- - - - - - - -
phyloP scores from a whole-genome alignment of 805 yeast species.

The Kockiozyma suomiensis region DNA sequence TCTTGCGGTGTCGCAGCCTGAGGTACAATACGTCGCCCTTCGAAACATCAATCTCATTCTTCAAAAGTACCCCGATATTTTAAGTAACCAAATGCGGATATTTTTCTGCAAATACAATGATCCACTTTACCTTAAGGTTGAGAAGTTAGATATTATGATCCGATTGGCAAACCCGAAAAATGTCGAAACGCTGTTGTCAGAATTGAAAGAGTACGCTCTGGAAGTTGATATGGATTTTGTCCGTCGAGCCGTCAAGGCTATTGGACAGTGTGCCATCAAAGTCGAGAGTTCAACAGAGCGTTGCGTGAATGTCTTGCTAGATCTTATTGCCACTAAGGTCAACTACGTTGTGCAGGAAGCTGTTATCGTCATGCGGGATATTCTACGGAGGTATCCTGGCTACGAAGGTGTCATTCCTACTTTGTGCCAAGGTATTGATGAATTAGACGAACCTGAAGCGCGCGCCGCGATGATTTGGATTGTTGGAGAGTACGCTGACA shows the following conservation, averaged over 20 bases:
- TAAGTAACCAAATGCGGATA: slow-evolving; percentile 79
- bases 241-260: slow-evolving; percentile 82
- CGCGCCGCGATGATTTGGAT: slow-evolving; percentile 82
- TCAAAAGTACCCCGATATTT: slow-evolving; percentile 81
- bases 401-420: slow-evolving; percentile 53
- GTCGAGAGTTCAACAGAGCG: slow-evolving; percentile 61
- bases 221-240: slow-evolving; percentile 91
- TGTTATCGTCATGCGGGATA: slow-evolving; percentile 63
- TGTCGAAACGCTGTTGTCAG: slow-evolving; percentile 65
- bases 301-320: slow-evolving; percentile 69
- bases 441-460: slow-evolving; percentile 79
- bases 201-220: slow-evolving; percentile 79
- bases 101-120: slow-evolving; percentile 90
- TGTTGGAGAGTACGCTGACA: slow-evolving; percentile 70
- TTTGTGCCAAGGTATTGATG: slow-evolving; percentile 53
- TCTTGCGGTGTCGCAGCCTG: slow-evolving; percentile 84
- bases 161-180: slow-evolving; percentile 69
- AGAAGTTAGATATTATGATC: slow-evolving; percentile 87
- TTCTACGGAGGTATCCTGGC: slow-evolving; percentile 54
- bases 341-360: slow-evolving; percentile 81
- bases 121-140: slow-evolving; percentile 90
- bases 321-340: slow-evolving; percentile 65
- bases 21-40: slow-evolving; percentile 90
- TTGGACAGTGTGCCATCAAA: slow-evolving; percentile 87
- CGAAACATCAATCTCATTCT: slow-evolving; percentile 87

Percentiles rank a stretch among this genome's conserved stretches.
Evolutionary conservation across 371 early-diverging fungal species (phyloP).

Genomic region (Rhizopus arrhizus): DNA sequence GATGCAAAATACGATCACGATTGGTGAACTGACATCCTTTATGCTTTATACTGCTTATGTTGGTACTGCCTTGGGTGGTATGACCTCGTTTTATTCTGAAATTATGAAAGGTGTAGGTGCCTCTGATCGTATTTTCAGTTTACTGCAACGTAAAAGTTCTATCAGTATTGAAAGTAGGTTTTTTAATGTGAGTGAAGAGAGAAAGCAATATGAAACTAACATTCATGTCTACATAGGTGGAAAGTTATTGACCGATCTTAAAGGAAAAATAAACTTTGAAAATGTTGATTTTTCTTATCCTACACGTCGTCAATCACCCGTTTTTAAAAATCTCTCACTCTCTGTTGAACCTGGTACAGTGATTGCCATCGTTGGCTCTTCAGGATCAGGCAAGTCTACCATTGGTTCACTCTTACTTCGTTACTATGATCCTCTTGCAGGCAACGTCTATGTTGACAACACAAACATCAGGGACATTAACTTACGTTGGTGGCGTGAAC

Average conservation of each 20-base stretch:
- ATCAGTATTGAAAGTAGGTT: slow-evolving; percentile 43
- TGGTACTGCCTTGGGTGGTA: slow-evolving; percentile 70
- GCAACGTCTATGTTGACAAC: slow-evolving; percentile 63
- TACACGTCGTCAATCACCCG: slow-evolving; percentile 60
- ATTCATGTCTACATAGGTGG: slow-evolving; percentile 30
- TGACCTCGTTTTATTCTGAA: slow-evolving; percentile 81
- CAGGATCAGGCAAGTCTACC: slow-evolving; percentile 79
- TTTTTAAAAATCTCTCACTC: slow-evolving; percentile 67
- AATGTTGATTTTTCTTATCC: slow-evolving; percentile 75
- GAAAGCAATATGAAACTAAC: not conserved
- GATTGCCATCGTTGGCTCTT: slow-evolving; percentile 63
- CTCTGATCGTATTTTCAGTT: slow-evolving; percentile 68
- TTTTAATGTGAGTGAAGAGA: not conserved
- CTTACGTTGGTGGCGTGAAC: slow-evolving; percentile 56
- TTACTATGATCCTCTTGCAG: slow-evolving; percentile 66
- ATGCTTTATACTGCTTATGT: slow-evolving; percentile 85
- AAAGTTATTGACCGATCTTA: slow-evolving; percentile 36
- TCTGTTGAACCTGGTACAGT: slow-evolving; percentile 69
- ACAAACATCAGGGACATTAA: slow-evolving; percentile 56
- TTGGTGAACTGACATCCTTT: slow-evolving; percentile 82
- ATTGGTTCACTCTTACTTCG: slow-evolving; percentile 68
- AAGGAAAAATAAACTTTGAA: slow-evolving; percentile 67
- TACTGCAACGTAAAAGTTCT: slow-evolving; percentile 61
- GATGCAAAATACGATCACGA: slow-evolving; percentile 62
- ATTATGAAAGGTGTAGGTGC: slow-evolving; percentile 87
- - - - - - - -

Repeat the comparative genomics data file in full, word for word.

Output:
phyloP scores from a whole-genome alignment of 805 yeast species.

The Kockiozyma suomiensis region DNA sequence TCTTGCGGTGTCGCAGCCTGAGGTACAATACGTCGCCCTTCGAAACATCAATCTCATTCTTCAAAAGTACCCCGATATTTTAAGTAACCAAATGCGGATATTTTTCTGCAAATACAATGATCCACTTTACCTTAAGGTTGAGAAGTTAGATATTATGATCCGATTGGCAAACCCGAAAAATGTCGAAACGCTGTTGTCAGAATTGAAAGAGTACGCTCTGGAAGTTGATATGGATTTTGTCCGTCGAGCCGTCAAGGCTATTGGACAGTGTGCCATCAAAGTCGAGAGTTCAACAGAGCGTTGCGTGAATGTCTTGCTAGATCTTATTGCCACTAAGGTCAACTACGTTGTGCAGGAAGCTGTTATCGTCATGCGGGATATTCTACGGAGGTATCCTGGCTACGAAGGTGTCATTCCTACTTTGTGCCAAGGTATTGATGAATTAGACGAACCTGAAGCGCGCGCCGCGATGATTTGGATTGTTGGAGAGTACGCTGACA shows the following conservation, averaged over 20 bases:
- TAAGTAACCAAATGCGGATA: slow-evolving; percentile 79
- bases 241-260: slow-evolving; percentile 82
- CGCGCCGCGATGATTTGGAT: slow-evolving; percentile 82
- TCAAAAGTACCCCGATATTT: slow-evolving; percentile 81
- bases 401-420: slow-evolving; percentile 53
- GTCGAGAGTTCAACAGAGCG: slow-evolving; percentile 61
- bases 221-240: slow-evolving; percentile 91
- TGTTATCGTCATGCGGGATA: slow-evolving; percentile 63
- TGTCGAAACGCTGTTGTCAG: slow-evolving; percentile 65
- bases 301-320: slow-evolving; percentile 69
- bases 441-460: slow-evolving; percentile 79
- bases 201-220: slow-evolving; percentile 79
- bases 101-120: slow-evolving; percentile 90
- TGTTGGAGAGTACGCTGACA: slow-evolving; percentile 70
- TTTGTGCCAAGGTATTGATG: slow-evolving; percentile 53
- TCTTGCGGTGTCGCAGCCTG: slow-evolving; percentile 84
- bases 161-180: slow-evolving; percentile 69
- AGAAGTTAGATATTATGATC: slow-evolving; percentile 87
- TTCTACGGAGGTATCCTGGC: slow-evolving; percentile 54
- bases 341-360: slow-evolving; percentile 81
- bases 121-140: slow-evolving; percentile 90
- bases 321-340: slow-evolving; percentile 65
- bases 21-40: slow-evolving; percentile 90
- TTGGACAGTGTGCCATCAAA: slow-evolving; percentile 87
- CGAAACATCAATCTCATTCT: slow-evolving; percentile 87

Percentiles rank a stretch among this genome's conserved stretches.
Evolutionary conservation across 371 early-diverging fungal species (phyloP).

Genomic region (Rhizopus arrhizus): DNA sequence GATGCAAAATACGATCACGATTGGTGAACTGACATCCTTTATGCTTTATACTGCTTATGTTGGTACTGCCTTGGGTGGTATGACCTCGTTTTATTCTGAAATTATGAAAGGTGTAGGTGCCTCTGATCGTATTTTCAGTTTACTGCAACGTAAAAGTTCTATCAGTATTGAAAGTAGGTTTTTTAATGTGAGTGAAGAGAGAAAGCAATATGAAACTAACATTCATGTCTACATAGGTGGAAAGTTATTGACCGATCTTAAAGGAAAAATAAACTTTGAAAATGTTGATTTTTCTTATCCTACACGTCGTCAATCACCCGTTTTTAAAAATCTCTCACTCTCTGTTGAACCTGGTACAGTGATTGCCATCGTTGGCTCTTCAGGATCAGGCAAGTCTACCATTGGTTCACTCTTACTTCGTTACTATGATCCTCTTGCAGGCAACGTCTATGTTGACAACACAAACATCAGGGACATTAACTTACGTTGGTGGCGTGAAC

Average conservation of each 20-base stretch:
- ATCAGTATTGAAAGTAGGTT: slow-evolving; percentile 43
- TGGTACTGCCTTGGGTGGTA: slow-evolving; percentile 70
- GCAACGTCTATGTTGACAAC: slow-evolving; percentile 63
- TACACGTCGTCAATCACCCG: slow-evolving; percentile 60
- ATTCATGTCTACATAGGTGG: slow-evolving; percentile 30
- TGACCTCGTTTTATTCTGAA: slow-evolving; percentile 81
- CAGGATCAGGCAAGTCTACC: slow-evolving; percentile 79
- TTTTTAAAAATCTCTCACTC: slow-evolving; percentile 67
- AATGTTGATTTTTCTTATCC: slow-evolving; percentile 75
- GAAAGCAATATGAAACTAAC: not conserved
- GATTGCCATCGTTGGCTCTT: slow-evolving; percentile 63
- CTCTGATCGTATTTTCAGTT: slow-evolving; percentile 68
- TTTTAATGTGAGTGAAGAGA: not conserved
- CTTACGTTGGTGGCGTGAAC: slow-evolving; percentile 56
- TTACTATGATCCTCTTGCAG: slow-evolving; percentile 66
- ATGCTTTATACTGCTTATGT: slow-evolving; percentile 85
- AAAGTTATTGACCGATCTTA: slow-evolving; percentile 36
- TCTGTTGAACCTGGTACAGT: slow-evolving; percentile 69
- ACAAACATCAGGGACATTAA: slow-evolving; percentile 56
- TTGGTGAACTGACATCCTTT: slow-evolving; percentile 82
- ATTGGTTCACTCTTACTTCG: slow-evolving; percentile 68
- AAGGAAAAATAAACTTTGAA: slow-evolving; percentile 67
- TACTGCAACGTAAAAGTTCT: slow-evolving; percentile 61
- GATGCAAAATACGATCACGA: slow-evolving; percentile 62
- ATTATGAAAGGTGTAGGTGC: slow-evolving; percentile 87